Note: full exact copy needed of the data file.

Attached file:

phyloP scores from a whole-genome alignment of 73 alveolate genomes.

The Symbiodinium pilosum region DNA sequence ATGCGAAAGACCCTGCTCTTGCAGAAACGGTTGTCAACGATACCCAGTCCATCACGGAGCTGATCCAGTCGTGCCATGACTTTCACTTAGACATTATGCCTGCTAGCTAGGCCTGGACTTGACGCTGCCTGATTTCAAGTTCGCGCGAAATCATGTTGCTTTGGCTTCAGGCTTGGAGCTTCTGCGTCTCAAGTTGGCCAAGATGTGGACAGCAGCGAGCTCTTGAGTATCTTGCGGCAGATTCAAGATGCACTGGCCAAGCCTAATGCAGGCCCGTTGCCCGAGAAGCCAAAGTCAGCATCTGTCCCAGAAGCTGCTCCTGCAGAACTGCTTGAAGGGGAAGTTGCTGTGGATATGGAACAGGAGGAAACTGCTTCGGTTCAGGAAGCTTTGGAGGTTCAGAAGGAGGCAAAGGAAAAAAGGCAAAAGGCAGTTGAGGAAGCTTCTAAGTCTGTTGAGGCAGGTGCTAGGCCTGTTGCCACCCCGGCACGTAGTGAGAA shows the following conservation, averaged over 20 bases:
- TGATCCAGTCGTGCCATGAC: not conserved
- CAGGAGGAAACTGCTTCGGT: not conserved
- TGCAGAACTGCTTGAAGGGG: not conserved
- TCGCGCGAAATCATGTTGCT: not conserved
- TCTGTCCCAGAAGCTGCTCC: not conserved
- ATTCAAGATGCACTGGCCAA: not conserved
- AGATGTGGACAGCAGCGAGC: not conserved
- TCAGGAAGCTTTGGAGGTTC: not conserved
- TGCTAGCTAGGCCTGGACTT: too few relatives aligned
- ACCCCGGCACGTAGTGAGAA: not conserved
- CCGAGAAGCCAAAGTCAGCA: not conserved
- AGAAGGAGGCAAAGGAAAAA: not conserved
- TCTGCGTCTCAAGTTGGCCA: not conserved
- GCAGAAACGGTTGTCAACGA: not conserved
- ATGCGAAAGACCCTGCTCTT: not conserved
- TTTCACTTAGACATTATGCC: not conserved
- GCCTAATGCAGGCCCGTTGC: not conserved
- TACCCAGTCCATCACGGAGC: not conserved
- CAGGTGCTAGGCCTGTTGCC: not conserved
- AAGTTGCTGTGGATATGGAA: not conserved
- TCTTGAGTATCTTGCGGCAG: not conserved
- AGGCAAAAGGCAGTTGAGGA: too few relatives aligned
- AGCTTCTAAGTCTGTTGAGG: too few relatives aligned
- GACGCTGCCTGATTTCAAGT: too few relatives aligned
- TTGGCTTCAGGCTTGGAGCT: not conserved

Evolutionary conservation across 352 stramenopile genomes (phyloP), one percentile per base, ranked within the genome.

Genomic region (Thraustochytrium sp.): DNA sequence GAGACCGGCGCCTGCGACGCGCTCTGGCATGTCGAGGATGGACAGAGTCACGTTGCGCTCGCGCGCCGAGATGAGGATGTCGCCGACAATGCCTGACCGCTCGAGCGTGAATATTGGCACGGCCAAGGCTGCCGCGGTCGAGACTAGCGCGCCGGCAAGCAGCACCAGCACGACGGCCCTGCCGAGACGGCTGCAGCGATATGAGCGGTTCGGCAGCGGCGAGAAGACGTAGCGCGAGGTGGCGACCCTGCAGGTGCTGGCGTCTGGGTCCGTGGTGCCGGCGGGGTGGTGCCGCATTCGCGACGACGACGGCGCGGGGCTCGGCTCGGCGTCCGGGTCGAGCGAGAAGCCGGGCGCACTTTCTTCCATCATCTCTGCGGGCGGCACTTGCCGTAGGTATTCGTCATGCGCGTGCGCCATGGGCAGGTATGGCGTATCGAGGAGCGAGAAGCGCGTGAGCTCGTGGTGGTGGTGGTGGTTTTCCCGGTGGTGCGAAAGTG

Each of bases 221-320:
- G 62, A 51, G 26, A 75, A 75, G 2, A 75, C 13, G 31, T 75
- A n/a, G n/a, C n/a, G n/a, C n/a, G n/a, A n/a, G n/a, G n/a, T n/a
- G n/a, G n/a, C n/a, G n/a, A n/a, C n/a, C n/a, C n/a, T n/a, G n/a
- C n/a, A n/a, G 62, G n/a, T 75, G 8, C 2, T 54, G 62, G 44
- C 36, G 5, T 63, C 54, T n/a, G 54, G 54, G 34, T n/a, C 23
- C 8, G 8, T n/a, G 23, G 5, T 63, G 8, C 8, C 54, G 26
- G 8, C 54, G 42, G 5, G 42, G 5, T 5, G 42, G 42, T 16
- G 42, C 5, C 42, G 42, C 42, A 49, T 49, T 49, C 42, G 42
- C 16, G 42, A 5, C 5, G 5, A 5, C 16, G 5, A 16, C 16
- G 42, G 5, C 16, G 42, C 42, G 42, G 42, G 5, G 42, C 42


phyloP scores from a whole-genome alignment of 73 alveolate genomes.

The Symbiodinium pilosum region DNA sequence ATGCGAAAGACCCTGCTCTTGCAGAAACGGTTGTCAACGATACCCAGTCCATCACGGAGCTGATCCAGTCGTGCCATGACTTTCACTTAGACATTATGCCTGCTAGCTAGGCCTGGACTTGACGCTGCCTGATTTCAAGTTCGCGCGAAATCATGTTGCTTTGGCTTCAGGCTTGGAGCTTCTGCGTCTCAAGTTGGCCAAGATGTGGACAGCAGCGAGCTCTTGAGTATCTTGCGGCAGATTCAAGATGCACTGGCCAAGCCTAATGCAGGCCCGTTGCCCGAGAAGCCAAAGTCAGCATCTGTCCCAGAAGCTGCTCCTGCAGAACTGCTTGAAGGGGAAGTTGCTGTGGATATGGAACAGGAGGAAACTGCTTCGGTTCAGGAAGCTTTGGAGGTTCAGAAGGAGGCAAAGGAAAAAAGGCAAAAGGCAGTTGAGGAAGCTTCTAAGTCTGTTGAGGCAGGTGCTAGGCCTGTTGCCACCCCGGCACGTAGTGAGAA shows the following conservation, averaged over 20 bases:
- TGATCCAGTCGTGCCATGAC: not conserved
- CAGGAGGAAACTGCTTCGGT: not conserved
- TGCAGAACTGCTTGAAGGGG: not conserved
- TCGCGCGAAATCATGTTGCT: not conserved
- TCTGTCCCAGAAGCTGCTCC: not conserved
- ATTCAAGATGCACTGGCCAA: not conserved
- AGATGTGGACAGCAGCGAGC: not conserved
- TCAGGAAGCTTTGGAGGTTC: not conserved
- TGCTAGCTAGGCCTGGACTT: too few relatives aligned
- ACCCCGGCACGTAGTGAGAA: not conserved
- CCGAGAAGCCAAAGTCAGCA: not conserved
- AGAAGGAGGCAAAGGAAAAA: not conserved
- TCTGCGTCTCAAGTTGGCCA: not conserved
- GCAGAAACGGTTGTCAACGA: not conserved
- ATGCGAAAGACCCTGCTCTT: not conserved
- TTTCACTTAGACATTATGCC: not conserved
- GCCTAATGCAGGCCCGTTGC: not conserved
- TACCCAGTCCATCACGGAGC: not conserved
- CAGGTGCTAGGCCTGTTGCC: not conserved
- AAGTTGCTGTGGATATGGAA: not conserved
- TCTTGAGTATCTTGCGGCAG: not conserved
- AGGCAAAAGGCAGTTGAGGA: too few relatives aligned
- AGCTTCTAAGTCTGTTGAGG: too few relatives aligned
- GACGCTGCCTGATTTCAAGT: too few relatives aligned
- TTGGCTTCAGGCTTGGAGCT: not conserved

Evolutionary conservation across 352 stramenopile genomes (phyloP), one percentile per base, ranked within the genome.

Genomic region (Thraustochytrium sp.): DNA sequence GAGACCGGCGCCTGCGACGCGCTCTGGCATGTCGAGGATGGACAGAGTCACGTTGCGCTCGCGCGCCGAGATGAGGATGTCGCCGACAATGCCTGACCGCTCGAGCGTGAATATTGGCACGGCCAAGGCTGCCGCGGTCGAGACTAGCGCGCCGGCAAGCAGCACCAGCACGACGGCCCTGCCGAGACGGCTGCAGCGATATGAGCGGTTCGGCAGCGGCGAGAAGACGTAGCGCGAGGTGGCGACCCTGCAGGTGCTGGCGTCTGGGTCCGTGGTGCCGGCGGGGTGGTGCCGCATTCGCGACGACGACGGCGCGGGGCTCGGCTCGGCGTCCGGGTCGAGCGAGAAGCCGGGCGCACTTTCTTCCATCATCTCTGCGGGCGGCACTTGCCGTAGGTATTCGTCATGCGCGTGCGCCATGGGCAGGTATGGCGTATCGAGGAGCGAGAAGCGCGTGAGCTCGTGGTGGTGGTGGTGGTTTTCCCGGTGGTGCGAAAGTG

Each of bases 221-320:
- G 62, A 51, G 26, A 75, A 75, G 2, A 75, C 13, G 31, T 75
- A n/a, G n/a, C n/a, G n/a, C n/a, G n/a, A n/a, G n/a, G n/a, T n/a
- G n/a, G n/a, C n/a, G n/a, A n/a, C n/a, C n/a, C n/a, T n/a, G n/a
- C n/a, A n/a, G 62, G n/a, T 75, G 8, C 2, T 54, G 62, G 44
- C 36, G 5, T 63, C 54, T n/a, G 54, G 54, G 34, T n/a, C 23
- C 8, G 8, T n/a, G 23, G 5, T 63, G 8, C 8, C 54, G 26
- G 8, C 54, G 42, G 5, G 42, G 5, T 5, G 42, G 42, T 16
- G 42, C 5, C 42, G 42, C 42, A 49, T 49, T 49, C 42, G 42
- C 16, G 42, A 5, C 5, G 5, A 5, C 16, G 5, A 16, C 16
- G 42, G 5, C 16, G 42, C 42, G 42, G 42, G 5, G 42, C 42